“I know well that many do not believe what I am saying, because they think there is an immense quantity of deathbed repentance. They flatter themselves that multitudes who do not live religious lives will yet die religious deaths. They take comfort in the thought that vast numbers of persons turn to God in their last illness and are saved at the eleventh hour. I will only remind such persons that all the experience of ministers is utterly against the theory. People generally die just as they have lived. True repentance is never too late:-but repentance deferred to the last hours of life is seldom true.” —J.C. Ryle, Old Path
“All God’s children have faith; not all have assurance. I think this ought never to be forgotten.
…’A letter’, says an old writer, ‘may be written, which is not sealed; so grace may be written in the heart, yet the Spirit may not set the seal of assurance to it.’ A child may be born heir to a great fortune, and yet never be aware of his riches; may live childish, die childish, and never know the greatness of his possessions. And so also a man may be a babe in Christ’s family, think as a babe, speak as a babe, and though saved, never enjoy a lively hope, or know the real privileges of his inheritance.
…Faith in the Lord Jesus Christ a man must have, beyond all question, if he is to be saved. I know no other way of access to the Father. I see no intimation of mercy, excepting through Christ. A man must feel his sins and lost estate–must come to Jesus for pardon and salvation—must rest his hope on him, and on him But if he only has faith to do this, however weak and feeble he may be, I will engage, from Scripture warrants, he shall not miss heaven.
…Faith, let us remember, is the root, and assurance is the flower. Doubtless you can never have the flower without the root; but it is no less certain you may have the root and not the flower.” —J.C. Ryle
Man’s holiness is now his greatest happiness, and in heaven man’s greatest happiness will be his perfect holiness. Assurance is the daughter of holiness; and he who shall more highly prize, and more earnestly press after the enjoyment of the daughter than the mother, it is not a wonder if God shuts the door upon him, and crosses him in the thing he most desires. The surest and the shortest way to assurance is to wrestle and contend with God for holiness… When the stream and cream of a man’s spirit runs after holiness, it will not be long night with that man; the Sun of righteousness will shine forth upon that man, and turn his winter into summer, and crown him with the diadem of assurance. —Thomas Brooks, Heaven on Earth
“Now, let no Christian say, that he has no communion with God in closet-prayer, because he has not such a full, such a choice, such a sweet, such a sensible, and such a constant communion with God in closet-prayer—as such and such saints have had, or as such and such saints now have; for all saints do not alike enjoy communion with God in their closets: some have more, some have less; some have a higher degree, others a lower; some are enrapt up in the third heaven, when others are but enrapt up in the clouds. What man is there so childish and babyish as to argue thus, that he has no wisdom, because he has not the wisdom of Solomon; or, that he has no strength, because he has not the strength of Samson; or, that he has no life, because he has not the swiftness of Ahimaaz; or, that he has no estate, because he has not the riches of Dives? And yet so childish and babyish many weak Christians are, as to argue thus: namely, that they have no communion with God in their closets, because they have not such high, such comfortable, and such constant communion with God in their closets, as such and such saints have had, or as such and such saints now have! Whereas they should seriously consider, that though some saints have a great communion with God—yet other saints have but a small communion with God; and though some Christians have a strong communion with God—yet other Christians have but a weak communion with God; and though some Christians have a very close and near communion with God—yet other Christians have but a more remote communion with God; and though some of God’s servants have a daily, constant, and uninterrupted communion with God—yet others of his servants have but a more transient and inconstant communion with God.” —Thomas Brooks, The Privy Key of Heaven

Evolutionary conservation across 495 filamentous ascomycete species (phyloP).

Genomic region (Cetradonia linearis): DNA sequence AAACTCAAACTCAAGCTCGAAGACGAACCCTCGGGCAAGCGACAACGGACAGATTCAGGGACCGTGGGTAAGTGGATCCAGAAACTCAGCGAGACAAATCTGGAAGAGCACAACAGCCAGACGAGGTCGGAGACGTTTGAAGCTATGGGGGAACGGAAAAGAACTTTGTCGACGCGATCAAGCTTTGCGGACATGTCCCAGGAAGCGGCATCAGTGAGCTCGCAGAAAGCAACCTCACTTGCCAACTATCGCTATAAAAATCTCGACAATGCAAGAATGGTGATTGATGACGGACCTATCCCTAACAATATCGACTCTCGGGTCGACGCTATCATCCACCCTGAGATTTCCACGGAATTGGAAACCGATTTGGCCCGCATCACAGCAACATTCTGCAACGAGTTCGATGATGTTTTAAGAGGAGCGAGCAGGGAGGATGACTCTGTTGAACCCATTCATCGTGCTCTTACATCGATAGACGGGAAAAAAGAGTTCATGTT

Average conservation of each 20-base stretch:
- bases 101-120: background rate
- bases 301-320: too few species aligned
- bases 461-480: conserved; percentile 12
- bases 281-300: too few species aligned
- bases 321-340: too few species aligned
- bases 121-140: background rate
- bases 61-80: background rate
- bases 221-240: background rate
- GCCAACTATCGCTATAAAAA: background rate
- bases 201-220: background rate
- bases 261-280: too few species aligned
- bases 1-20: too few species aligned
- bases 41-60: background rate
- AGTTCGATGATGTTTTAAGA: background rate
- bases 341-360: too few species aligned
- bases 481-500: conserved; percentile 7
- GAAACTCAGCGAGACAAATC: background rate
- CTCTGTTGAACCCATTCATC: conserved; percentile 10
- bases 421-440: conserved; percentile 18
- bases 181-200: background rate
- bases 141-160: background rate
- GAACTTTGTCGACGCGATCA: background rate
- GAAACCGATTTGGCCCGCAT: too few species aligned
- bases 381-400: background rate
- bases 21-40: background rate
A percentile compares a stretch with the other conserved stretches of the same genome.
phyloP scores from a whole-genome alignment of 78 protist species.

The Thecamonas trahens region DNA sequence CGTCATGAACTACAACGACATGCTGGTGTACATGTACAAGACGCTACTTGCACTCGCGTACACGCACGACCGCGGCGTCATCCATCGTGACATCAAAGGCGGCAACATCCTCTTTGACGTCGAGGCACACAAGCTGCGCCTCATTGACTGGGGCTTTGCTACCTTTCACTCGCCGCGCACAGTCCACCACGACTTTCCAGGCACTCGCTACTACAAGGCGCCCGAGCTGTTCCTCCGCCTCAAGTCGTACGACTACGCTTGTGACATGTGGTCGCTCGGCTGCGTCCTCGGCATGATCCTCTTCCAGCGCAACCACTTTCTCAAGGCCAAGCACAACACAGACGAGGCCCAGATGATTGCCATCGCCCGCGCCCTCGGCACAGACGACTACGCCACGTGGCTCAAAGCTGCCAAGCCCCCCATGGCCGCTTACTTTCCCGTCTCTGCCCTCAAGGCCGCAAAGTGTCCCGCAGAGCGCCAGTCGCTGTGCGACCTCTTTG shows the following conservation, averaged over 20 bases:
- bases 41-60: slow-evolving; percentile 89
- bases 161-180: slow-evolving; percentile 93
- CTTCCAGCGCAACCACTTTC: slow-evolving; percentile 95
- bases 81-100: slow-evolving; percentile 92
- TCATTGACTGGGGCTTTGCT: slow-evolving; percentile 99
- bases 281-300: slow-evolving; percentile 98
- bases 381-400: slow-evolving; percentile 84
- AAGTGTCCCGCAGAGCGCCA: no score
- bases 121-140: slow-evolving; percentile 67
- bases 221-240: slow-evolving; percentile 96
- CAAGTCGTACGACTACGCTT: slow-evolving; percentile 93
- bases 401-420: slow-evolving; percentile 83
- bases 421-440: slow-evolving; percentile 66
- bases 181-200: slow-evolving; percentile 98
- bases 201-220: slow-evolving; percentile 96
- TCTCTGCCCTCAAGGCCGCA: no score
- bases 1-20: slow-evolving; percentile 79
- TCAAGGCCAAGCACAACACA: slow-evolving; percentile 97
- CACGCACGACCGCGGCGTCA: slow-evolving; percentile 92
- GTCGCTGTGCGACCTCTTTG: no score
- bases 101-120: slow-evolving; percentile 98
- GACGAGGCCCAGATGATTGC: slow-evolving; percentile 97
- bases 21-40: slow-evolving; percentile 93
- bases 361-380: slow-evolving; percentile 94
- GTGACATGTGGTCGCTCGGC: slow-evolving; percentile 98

I know that I am a child, because he teaches me to say, Abba, Father. I know that I am his because he has enabled me to choose him for mine. For such a choice and desire could never have taken place in my heart, if he had not placed it there himself. By nature I was too blind to know him, too proud to trust him, too obstinate to serve him, too base-minded to love him. The enmity I was fined with against his government, righteousness, and grace, was too strong to be subdued by any power but his own. The love I bear him is but a faint and feeble spark, but it is an ema-nation from himself; he kindled it, and he keeps it alive; and because it is his work, I trust many waters shall not quench it. —John Newton, Works, Vol. 1